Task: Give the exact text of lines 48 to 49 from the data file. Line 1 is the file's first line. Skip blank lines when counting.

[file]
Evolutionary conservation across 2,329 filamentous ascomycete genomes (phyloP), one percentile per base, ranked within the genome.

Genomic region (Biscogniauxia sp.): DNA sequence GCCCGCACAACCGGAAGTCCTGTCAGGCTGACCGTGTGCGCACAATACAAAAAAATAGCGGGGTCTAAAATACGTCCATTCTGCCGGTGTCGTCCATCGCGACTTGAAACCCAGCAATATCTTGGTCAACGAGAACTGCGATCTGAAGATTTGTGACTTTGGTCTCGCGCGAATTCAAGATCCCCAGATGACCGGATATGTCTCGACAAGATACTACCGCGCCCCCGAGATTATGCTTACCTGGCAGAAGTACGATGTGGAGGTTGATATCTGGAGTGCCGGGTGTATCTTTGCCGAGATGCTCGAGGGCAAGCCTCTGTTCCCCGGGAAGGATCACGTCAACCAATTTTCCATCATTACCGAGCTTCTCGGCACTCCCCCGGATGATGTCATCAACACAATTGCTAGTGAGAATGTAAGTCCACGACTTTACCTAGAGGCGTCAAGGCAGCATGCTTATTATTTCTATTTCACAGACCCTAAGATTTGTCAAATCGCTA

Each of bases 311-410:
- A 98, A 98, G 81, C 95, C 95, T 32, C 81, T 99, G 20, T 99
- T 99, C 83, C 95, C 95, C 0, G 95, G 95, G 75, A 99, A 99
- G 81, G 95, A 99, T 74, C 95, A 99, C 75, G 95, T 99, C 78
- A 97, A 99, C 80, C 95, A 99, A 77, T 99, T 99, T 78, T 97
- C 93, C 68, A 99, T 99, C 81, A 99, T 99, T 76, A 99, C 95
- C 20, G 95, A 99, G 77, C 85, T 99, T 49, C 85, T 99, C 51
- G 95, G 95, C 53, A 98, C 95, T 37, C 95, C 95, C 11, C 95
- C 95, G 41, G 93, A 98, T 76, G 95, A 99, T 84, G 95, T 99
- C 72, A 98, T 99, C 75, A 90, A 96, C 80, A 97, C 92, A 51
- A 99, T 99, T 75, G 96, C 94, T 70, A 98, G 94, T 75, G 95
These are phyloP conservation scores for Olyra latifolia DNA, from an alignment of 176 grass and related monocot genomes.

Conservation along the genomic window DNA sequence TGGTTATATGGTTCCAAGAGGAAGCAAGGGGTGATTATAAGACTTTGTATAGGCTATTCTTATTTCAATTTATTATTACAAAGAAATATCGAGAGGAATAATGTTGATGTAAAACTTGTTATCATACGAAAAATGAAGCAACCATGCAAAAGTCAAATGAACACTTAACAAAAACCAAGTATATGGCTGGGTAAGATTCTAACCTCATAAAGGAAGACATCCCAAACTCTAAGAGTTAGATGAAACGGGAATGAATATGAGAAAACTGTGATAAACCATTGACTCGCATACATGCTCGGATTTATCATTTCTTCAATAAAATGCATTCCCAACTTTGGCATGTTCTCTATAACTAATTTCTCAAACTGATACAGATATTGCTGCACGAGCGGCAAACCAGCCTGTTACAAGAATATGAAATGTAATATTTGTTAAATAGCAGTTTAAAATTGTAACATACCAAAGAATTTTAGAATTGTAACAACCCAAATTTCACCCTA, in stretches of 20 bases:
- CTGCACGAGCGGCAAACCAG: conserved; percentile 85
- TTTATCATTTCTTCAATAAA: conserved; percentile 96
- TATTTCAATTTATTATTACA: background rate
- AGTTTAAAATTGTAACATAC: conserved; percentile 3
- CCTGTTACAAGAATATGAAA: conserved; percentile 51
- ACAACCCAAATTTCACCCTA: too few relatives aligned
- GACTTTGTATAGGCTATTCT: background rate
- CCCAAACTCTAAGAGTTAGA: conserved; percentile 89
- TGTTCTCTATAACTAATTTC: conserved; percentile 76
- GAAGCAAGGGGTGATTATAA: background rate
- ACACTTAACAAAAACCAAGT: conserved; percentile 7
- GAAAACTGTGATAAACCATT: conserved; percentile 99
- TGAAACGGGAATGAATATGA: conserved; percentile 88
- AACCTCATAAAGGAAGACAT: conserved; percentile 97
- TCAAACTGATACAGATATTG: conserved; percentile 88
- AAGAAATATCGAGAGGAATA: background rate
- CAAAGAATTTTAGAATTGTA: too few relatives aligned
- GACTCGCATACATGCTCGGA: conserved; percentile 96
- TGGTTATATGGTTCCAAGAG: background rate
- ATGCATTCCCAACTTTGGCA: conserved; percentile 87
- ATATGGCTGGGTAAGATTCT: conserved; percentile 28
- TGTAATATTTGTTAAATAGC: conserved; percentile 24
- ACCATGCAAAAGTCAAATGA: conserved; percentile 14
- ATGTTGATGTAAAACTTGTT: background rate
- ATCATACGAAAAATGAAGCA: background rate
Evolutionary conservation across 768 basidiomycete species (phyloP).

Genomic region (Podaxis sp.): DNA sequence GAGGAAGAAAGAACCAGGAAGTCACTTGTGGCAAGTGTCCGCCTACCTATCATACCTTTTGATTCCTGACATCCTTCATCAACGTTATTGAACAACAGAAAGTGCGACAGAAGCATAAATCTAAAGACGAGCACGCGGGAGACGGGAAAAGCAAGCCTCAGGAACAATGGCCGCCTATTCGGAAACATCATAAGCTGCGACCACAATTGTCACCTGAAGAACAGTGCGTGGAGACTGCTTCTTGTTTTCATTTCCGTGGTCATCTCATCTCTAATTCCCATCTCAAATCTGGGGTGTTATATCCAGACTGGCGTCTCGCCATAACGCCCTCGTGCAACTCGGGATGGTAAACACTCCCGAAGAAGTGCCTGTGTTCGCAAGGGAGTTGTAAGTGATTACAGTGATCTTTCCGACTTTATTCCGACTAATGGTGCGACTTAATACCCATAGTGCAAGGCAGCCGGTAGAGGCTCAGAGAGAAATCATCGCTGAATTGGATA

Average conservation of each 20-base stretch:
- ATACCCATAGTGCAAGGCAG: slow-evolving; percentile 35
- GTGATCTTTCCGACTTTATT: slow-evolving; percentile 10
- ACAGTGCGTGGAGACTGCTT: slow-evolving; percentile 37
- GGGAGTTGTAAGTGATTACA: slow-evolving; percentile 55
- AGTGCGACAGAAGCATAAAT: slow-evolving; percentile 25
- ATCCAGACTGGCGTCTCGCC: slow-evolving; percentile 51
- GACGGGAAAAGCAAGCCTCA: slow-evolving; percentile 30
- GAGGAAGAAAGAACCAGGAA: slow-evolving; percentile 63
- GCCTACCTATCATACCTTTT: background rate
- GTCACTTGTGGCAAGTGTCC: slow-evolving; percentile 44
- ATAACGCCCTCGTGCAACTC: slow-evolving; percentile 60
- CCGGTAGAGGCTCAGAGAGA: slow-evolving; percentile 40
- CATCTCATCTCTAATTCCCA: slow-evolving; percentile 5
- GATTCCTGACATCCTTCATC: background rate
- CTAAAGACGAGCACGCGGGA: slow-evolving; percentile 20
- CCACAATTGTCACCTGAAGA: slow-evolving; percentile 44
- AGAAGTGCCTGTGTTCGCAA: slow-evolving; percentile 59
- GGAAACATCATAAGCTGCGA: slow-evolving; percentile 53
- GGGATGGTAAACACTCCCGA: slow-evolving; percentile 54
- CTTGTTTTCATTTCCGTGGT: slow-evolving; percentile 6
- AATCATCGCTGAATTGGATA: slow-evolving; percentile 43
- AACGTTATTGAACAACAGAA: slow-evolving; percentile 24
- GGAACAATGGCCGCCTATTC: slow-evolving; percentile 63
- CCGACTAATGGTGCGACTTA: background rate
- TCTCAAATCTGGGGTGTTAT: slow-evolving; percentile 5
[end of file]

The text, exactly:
- AGTGCGACAGAAGCATAAAT: slow-evolving; percentile 25
- ATCCAGACTGGCGTCTCGCC: slow-evolving; percentile 51